As of February 2012, the low yield environment of the bond markets has lowered the expected return of fixed income securities as an asset class. Lower expected return for the fixed income asset class has necessitated a reassessment of whether client return goals can still be accomplished with the client’s current asset allocation. In some cases, the risk of the client’s asset allocation will need to be adjusted to increase risk if the return objective is not revised.
Utility stocks historically have played an important role in many investors’ “defensive” stock allocation because these companies have a relatively stable stream of earnings available for distribution to shareholders and relatively low sensitivity to broad stock market movements. In this paper, we evaluate the impact of an allocation to utility stocks to increase the expected return of the portfolio without substantially increasing the risk.
I. Lower Returns for Fixed Income
Figure 1: Historical Yield on 5-Year U.S. Treasuries
Daily Data from January 1, 1962 through February 23, 2012
A. Income Shortfall
Particularly for fixed income securities with low credit risk such as U.S. Treasuries, coupon payments may no longer be sufficient to meet the income requirements of the client. Investors with an individual bond holding that has recently matured have most likely had difficulty finding an investment that can produce the same income stream without subjecting the principal to additional risk.
B. Principal Exposure
Although bond fund investors do not face concentrated reinvestment risk like investors with a small number of individual bond holdings, they are exposed to interest rate risk. The saliency of interest rate risk exposure of fund investors may have faded because interest rates have been falling for over 30 years, resulting in capital appreciation and good returns. To put today’s historically low rates in context, Figure 1 presents the historical yield of 5-Year U.S. Treasuries. Figure 1 indicates that interest rates are currently at record low levels. However, interest rates have been at record low levels for an extended period of time and have continued to trend downward.
As a reminder of interest rate risk, Figure 2 presents the potential gain and loss of a bond with a maturity of 5 years with varying current yields to maturity and future yields to maturity (YTM), ignoring the income component of return. If the current YTM on the bond and the future YTM are the same, then the market value of the bond does not change. However, if market interest rates increase above the YTM at which the bond is purchased, then the market value of the bond will fall to reflect the ability of investors to purchase a bond with a higher YTM. Figure 2 illustrates that at current interest rate levels, the potential for gains from changing interest rates is limited, while the potential for loss is substantial. Each line plotted represents a different assumed yield to maturity at which a 5-year bond is purchased. The assumed yield to maturity at which the 5-year bond is purchased is indicated by the data label at the far right. For example, if we assume that we can buy a bond today with a YTM of 1%, the capital appreciation would be 5% if interest rates fell to 0%. However, the average historical daily yield on 5-Year Treasuries dating back to 1962 is 6.43%. If the YTM were to rise to this level, the capital loss would be about 23%. Additionally, the magnitude of the gains and losses will be amplified (reduced) as the maturity of the bond increases (decreases).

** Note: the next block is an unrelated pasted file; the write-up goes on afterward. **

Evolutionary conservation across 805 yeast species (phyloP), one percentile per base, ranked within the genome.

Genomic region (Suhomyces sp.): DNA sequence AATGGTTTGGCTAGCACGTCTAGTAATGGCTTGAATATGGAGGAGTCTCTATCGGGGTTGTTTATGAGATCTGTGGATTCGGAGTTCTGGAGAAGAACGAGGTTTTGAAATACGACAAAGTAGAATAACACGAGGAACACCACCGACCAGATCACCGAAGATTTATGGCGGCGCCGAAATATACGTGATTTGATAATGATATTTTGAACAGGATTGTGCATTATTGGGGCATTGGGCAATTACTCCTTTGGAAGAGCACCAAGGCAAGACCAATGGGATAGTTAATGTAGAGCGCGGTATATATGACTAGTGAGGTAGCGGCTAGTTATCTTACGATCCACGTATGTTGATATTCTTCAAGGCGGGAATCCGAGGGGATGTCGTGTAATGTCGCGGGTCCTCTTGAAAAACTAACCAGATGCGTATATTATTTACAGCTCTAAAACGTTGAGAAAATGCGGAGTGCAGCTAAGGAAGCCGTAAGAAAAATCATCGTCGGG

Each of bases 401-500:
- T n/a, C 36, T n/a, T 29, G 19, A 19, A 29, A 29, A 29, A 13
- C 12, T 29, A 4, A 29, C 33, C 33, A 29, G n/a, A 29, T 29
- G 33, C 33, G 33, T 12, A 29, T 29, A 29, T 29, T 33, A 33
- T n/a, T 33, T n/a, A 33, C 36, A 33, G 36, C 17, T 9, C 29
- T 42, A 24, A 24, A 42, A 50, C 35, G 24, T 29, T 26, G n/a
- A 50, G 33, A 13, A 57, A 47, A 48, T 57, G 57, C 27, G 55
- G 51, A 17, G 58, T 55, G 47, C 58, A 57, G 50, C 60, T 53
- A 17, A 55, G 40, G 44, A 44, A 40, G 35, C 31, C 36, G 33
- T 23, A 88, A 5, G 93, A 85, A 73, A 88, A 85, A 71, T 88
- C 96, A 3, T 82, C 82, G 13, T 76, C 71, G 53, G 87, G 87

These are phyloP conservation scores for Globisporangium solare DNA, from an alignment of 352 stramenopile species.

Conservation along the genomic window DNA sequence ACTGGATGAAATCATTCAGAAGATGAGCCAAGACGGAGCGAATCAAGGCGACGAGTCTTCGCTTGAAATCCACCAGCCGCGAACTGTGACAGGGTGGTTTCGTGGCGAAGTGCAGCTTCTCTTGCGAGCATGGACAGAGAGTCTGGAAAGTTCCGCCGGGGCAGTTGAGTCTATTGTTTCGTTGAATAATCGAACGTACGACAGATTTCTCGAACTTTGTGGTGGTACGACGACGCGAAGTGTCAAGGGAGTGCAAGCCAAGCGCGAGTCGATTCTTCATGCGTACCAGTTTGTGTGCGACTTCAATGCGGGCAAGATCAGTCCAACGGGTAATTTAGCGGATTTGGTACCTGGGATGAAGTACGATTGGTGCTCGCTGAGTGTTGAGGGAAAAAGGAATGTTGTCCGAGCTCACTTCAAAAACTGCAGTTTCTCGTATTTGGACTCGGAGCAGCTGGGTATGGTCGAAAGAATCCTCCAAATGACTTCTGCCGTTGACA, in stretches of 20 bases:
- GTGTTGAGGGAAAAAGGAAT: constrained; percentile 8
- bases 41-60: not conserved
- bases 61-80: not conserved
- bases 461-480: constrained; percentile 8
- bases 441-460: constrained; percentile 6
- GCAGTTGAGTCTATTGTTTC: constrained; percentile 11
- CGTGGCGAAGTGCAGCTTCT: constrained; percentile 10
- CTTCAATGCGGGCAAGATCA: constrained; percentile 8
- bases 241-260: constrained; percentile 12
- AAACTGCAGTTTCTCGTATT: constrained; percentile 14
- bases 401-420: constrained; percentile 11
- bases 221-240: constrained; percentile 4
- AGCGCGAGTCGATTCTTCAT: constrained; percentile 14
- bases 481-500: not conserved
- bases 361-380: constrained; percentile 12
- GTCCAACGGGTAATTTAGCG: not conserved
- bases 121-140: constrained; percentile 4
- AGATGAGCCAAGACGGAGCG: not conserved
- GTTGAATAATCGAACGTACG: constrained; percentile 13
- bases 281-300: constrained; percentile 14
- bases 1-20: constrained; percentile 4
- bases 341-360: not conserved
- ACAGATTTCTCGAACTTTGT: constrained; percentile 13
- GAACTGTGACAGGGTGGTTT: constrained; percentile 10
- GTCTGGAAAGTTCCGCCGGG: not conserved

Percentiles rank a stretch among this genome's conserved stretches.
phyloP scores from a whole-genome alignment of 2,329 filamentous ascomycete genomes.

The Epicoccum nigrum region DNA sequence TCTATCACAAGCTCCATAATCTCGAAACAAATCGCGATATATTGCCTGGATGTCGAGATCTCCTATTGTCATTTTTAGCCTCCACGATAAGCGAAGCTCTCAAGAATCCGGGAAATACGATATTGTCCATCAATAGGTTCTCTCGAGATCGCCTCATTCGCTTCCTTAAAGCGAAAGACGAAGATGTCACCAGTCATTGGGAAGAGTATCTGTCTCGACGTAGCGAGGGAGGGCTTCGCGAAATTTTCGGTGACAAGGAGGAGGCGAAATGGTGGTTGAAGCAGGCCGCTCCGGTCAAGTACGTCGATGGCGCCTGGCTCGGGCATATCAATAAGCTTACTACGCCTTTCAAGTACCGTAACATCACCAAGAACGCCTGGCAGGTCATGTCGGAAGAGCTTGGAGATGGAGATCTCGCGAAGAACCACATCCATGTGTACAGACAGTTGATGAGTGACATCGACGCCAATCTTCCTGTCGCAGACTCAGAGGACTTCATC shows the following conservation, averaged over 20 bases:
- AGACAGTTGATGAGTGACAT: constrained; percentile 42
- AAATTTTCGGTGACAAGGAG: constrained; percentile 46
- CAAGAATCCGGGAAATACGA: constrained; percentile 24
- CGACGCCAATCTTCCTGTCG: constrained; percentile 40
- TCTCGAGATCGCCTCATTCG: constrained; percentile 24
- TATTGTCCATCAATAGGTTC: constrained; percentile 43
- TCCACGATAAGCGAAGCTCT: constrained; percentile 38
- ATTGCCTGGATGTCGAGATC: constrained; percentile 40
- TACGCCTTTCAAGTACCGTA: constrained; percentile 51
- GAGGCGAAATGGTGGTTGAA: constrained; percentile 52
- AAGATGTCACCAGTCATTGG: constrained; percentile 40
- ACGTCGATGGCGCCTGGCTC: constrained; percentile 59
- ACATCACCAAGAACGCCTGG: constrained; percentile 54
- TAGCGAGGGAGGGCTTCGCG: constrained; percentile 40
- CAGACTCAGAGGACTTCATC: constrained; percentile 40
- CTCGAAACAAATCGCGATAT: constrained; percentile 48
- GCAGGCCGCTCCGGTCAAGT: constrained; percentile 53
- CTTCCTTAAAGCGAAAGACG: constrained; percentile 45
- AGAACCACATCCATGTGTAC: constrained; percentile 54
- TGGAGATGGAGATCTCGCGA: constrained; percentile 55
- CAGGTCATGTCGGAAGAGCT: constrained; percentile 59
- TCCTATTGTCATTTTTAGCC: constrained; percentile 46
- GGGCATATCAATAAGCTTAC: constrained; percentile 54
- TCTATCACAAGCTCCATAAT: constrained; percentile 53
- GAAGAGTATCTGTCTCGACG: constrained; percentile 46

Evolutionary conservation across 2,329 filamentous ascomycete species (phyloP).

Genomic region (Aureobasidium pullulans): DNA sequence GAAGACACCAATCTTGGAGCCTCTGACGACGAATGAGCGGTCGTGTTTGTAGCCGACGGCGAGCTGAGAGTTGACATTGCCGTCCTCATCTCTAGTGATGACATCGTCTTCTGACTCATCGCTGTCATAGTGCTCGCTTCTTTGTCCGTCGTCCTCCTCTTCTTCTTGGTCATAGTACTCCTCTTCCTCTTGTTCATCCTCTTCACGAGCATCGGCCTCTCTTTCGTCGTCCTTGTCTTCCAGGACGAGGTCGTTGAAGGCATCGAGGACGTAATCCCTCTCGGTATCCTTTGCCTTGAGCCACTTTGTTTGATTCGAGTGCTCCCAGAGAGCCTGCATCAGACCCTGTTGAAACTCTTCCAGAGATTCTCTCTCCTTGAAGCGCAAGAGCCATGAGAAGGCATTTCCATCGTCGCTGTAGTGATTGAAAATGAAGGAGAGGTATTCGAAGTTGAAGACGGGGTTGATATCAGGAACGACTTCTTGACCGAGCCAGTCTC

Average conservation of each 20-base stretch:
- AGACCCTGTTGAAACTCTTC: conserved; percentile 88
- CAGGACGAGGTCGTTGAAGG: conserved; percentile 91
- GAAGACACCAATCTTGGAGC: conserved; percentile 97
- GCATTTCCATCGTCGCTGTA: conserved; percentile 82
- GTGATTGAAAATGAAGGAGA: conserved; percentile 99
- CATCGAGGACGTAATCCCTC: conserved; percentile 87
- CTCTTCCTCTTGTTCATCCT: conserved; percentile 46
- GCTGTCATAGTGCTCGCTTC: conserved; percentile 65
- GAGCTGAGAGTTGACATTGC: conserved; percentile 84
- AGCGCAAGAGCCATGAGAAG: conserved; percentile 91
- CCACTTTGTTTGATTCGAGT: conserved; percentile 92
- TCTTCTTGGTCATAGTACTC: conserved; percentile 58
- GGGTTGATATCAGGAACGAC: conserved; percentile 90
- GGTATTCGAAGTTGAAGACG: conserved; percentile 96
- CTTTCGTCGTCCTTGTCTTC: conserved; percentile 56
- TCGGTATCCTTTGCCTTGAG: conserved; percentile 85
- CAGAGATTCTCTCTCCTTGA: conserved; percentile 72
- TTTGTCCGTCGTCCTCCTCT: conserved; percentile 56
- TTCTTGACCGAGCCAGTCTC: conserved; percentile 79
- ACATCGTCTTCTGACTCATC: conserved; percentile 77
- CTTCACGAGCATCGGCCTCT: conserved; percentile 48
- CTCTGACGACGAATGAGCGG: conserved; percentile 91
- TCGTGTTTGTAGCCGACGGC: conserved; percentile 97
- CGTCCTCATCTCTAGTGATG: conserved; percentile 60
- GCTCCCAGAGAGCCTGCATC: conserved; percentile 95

Figure 2: Capital Gains and Losses for Varying Interest Rate Scenarios of a 5-Year Bond
Of course, bond fund investors also face reinvestment risk, although the risk is spread across a large number of securities with varying times to maturities so that the full impact of lower interest rates occurs slowly over time. The change in the market value of bonds as a result of changing interest rates has a more immediate impact.
II. Expected Return and Volatility of Utility Stocks
Current yields on fixed income securities in which PW&Co invests are substantially lower than the current yield on utility indices. Capital appreciation is an additional component of return that adds to the income component for stocks to equal the total expected return for stocks. Although the expected return on utility stocks is greater than that of fixed income, the volatility, or risk, of utility stocks and the broader domestic stock market is higher as well, as illustrated in Figure 3 and Figure 4.
Figure 3: Historical Growth of Wealth of the S&P 500, 5-Year Treasuries, and Utilities
Monthly Data from July 1926 through December 2011 on a Logarithmic Scale